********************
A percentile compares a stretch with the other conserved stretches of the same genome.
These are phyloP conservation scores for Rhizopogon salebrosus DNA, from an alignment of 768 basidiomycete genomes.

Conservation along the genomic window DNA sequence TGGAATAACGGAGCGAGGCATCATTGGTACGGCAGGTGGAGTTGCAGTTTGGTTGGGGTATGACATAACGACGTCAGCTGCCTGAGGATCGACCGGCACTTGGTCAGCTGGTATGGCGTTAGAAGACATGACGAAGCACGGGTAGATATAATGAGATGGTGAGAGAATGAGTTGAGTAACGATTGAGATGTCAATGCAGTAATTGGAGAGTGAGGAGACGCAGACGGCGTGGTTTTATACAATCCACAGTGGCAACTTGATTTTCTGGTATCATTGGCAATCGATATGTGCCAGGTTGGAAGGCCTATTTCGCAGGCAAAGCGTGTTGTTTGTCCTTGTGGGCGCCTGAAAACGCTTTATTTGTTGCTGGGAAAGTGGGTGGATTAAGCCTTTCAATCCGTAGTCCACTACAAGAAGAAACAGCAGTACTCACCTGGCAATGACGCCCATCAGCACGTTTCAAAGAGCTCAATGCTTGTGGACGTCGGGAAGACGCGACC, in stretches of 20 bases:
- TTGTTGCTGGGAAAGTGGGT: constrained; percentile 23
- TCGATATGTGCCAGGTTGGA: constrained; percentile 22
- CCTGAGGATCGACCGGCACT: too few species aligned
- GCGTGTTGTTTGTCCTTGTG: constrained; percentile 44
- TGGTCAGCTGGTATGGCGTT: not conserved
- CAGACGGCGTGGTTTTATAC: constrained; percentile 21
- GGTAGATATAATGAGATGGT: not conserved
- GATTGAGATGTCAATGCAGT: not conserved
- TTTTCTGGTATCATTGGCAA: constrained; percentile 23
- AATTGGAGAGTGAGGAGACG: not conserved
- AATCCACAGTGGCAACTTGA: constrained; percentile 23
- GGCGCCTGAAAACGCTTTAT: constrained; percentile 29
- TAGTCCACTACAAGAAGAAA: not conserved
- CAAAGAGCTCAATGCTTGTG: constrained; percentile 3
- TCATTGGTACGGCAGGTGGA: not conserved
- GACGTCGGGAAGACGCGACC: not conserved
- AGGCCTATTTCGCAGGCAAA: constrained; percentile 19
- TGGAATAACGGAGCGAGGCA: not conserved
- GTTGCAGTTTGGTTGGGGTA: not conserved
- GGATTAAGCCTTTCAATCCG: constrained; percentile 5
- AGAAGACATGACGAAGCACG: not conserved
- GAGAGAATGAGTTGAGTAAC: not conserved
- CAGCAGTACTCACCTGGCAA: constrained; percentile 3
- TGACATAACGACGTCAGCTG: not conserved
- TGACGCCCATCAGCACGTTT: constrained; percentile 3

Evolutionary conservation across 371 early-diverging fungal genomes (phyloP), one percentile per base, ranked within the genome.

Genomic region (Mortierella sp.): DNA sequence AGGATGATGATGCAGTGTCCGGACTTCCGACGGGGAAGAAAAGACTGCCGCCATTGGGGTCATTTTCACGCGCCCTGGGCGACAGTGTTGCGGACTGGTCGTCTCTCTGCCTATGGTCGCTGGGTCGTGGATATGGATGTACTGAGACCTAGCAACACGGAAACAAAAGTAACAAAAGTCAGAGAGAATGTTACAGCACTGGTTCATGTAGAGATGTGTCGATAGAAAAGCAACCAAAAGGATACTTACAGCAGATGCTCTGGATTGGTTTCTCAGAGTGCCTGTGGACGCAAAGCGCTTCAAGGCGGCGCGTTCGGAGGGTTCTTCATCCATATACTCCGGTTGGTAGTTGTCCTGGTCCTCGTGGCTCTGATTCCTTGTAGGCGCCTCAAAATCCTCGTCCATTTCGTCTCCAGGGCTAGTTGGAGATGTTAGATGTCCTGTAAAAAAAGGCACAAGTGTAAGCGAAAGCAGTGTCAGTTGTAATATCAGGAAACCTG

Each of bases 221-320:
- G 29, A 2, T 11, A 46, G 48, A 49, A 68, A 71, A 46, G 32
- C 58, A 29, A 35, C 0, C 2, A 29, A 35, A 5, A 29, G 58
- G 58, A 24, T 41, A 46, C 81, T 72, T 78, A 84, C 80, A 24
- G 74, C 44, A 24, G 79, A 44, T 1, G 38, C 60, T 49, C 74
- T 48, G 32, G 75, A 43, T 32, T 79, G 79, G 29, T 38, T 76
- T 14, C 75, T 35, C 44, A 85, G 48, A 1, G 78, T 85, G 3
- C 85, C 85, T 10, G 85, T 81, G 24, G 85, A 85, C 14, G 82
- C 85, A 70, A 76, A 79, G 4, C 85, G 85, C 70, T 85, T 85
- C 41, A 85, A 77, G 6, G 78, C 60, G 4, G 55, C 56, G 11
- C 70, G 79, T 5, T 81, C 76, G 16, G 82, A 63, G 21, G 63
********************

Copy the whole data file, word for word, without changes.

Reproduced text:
A percentile compares a stretch with the other conserved stretches of the same genome.
These are phyloP conservation scores for Rhizopogon salebrosus DNA, from an alignment of 768 basidiomycete genomes.

Conservation along the genomic window DNA sequence TGGAATAACGGAGCGAGGCATCATTGGTACGGCAGGTGGAGTTGCAGTTTGGTTGGGGTATGACATAACGACGTCAGCTGCCTGAGGATCGACCGGCACTTGGTCAGCTGGTATGGCGTTAGAAGACATGACGAAGCACGGGTAGATATAATGAGATGGTGAGAGAATGAGTTGAGTAACGATTGAGATGTCAATGCAGTAATTGGAGAGTGAGGAGACGCAGACGGCGTGGTTTTATACAATCCACAGTGGCAACTTGATTTTCTGGTATCATTGGCAATCGATATGTGCCAGGTTGGAAGGCCTATTTCGCAGGCAAAGCGTGTTGTTTGTCCTTGTGGGCGCCTGAAAACGCTTTATTTGTTGCTGGGAAAGTGGGTGGATTAAGCCTTTCAATCCGTAGTCCACTACAAGAAGAAACAGCAGTACTCACCTGGCAATGACGCCCATCAGCACGTTTCAAAGAGCTCAATGCTTGTGGACGTCGGGAAGACGCGACC, in stretches of 20 bases:
- TTGTTGCTGGGAAAGTGGGT: constrained; percentile 23
- TCGATATGTGCCAGGTTGGA: constrained; percentile 22
- CCTGAGGATCGACCGGCACT: too few species aligned
- GCGTGTTGTTTGTCCTTGTG: constrained; percentile 44
- TGGTCAGCTGGTATGGCGTT: not conserved
- CAGACGGCGTGGTTTTATAC: constrained; percentile 21
- GGTAGATATAATGAGATGGT: not conserved
- GATTGAGATGTCAATGCAGT: not conserved
- TTTTCTGGTATCATTGGCAA: constrained; percentile 23
- AATTGGAGAGTGAGGAGACG: not conserved
- AATCCACAGTGGCAACTTGA: constrained; percentile 23
- GGCGCCTGAAAACGCTTTAT: constrained; percentile 29
- TAGTCCACTACAAGAAGAAA: not conserved
- CAAAGAGCTCAATGCTTGTG: constrained; percentile 3
- TCATTGGTACGGCAGGTGGA: not conserved
- GACGTCGGGAAGACGCGACC: not conserved
- AGGCCTATTTCGCAGGCAAA: constrained; percentile 19
- TGGAATAACGGAGCGAGGCA: not conserved
- GTTGCAGTTTGGTTGGGGTA: not conserved
- GGATTAAGCCTTTCAATCCG: constrained; percentile 5
- AGAAGACATGACGAAGCACG: not conserved
- GAGAGAATGAGTTGAGTAAC: not conserved
- CAGCAGTACTCACCTGGCAA: constrained; percentile 3
- TGACATAACGACGTCAGCTG: not conserved
- TGACGCCCATCAGCACGTTT: constrained; percentile 3

Evolutionary conservation across 371 early-diverging fungal genomes (phyloP), one percentile per base, ranked within the genome.

Genomic region (Mortierella sp.): DNA sequence AGGATGATGATGCAGTGTCCGGACTTCCGACGGGGAAGAAAAGACTGCCGCCATTGGGGTCATTTTCACGCGCCCTGGGCGACAGTGTTGCGGACTGGTCGTCTCTCTGCCTATGGTCGCTGGGTCGTGGATATGGATGTACTGAGACCTAGCAACACGGAAACAAAAGTAACAAAAGTCAGAGAGAATGTTACAGCACTGGTTCATGTAGAGATGTGTCGATAGAAAAGCAACCAAAAGGATACTTACAGCAGATGCTCTGGATTGGTTTCTCAGAGTGCCTGTGGACGCAAAGCGCTTCAAGGCGGCGCGTTCGGAGGGTTCTTCATCCATATACTCCGGTTGGTAGTTGTCCTGGTCCTCGTGGCTCTGATTCCTTGTAGGCGCCTCAAAATCCTCGTCCATTTCGTCTCCAGGGCTAGTTGGAGATGTTAGATGTCCTGTAAAAAAAGGCACAAGTGTAAGCGAAAGCAGTGTCAGTTGTAATATCAGGAAACCTG

Each of bases 221-320:
- G 29, A 2, T 11, A 46, G 48, A 49, A 68, A 71, A 46, G 32
- C 58, A 29, A 35, C 0, C 2, A 29, A 35, A 5, A 29, G 58
- G 58, A 24, T 41, A 46, C 81, T 72, T 78, A 84, C 80, A 24
- G 74, C 44, A 24, G 79, A 44, T 1, G 38, C 60, T 49, C 74
- T 48, G 32, G 75, A 43, T 32, T 79, G 79, G 29, T 38, T 76
- T 14, C 75, T 35, C 44, A 85, G 48, A 1, G 78, T 85, G 3
- C 85, C 85, T 10, G 85, T 81, G 24, G 85, A 85, C 14, G 82
- C 85, A 70, A 76, A 79, G 4, C 85, G 85, C 70, T 85, T 85
- C 41, A 85, A 77, G 6, G 78, C 60, G 4, G 55, C 56, G 11
- C 70, G 79, T 5, T 81, C 76, G 16, G 82, A 63, G 21, G 63